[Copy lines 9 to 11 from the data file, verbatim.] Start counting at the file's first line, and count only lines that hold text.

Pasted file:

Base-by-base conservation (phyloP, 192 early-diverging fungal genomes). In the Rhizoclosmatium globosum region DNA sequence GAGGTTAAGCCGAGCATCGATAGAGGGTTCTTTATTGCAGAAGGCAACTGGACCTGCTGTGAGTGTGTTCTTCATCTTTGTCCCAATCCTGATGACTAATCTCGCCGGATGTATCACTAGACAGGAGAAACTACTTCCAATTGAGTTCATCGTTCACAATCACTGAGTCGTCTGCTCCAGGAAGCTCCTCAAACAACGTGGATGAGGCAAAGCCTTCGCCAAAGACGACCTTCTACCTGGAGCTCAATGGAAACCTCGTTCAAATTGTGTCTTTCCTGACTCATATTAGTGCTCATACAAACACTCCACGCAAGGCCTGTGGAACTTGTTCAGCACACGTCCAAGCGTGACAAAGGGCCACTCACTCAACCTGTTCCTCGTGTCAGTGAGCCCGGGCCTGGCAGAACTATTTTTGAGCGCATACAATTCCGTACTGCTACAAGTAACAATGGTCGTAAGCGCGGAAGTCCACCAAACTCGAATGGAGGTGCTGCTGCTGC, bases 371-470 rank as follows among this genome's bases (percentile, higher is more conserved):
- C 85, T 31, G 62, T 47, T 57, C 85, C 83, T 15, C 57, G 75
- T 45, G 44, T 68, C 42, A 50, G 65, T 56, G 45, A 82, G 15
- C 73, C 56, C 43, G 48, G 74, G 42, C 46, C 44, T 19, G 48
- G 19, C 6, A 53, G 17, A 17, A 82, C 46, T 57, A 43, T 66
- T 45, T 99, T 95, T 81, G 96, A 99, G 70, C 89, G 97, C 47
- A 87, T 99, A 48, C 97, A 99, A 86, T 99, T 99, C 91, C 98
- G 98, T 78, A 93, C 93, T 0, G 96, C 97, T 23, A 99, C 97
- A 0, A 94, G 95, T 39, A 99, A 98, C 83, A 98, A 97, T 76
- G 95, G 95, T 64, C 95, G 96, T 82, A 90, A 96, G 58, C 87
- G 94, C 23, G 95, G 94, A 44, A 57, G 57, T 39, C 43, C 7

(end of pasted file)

- A 0, A 94, G 95, T 39, A 99, A 98, C 83, A 98, A 97, T 76
- G 95, G 95, T 64, C 95, G 96, T 82, A 90, A 96, G 58, C 87
- G 94, C 23, G 95, G 94, A 44, A 57, G 57, T 39, C 43, C 7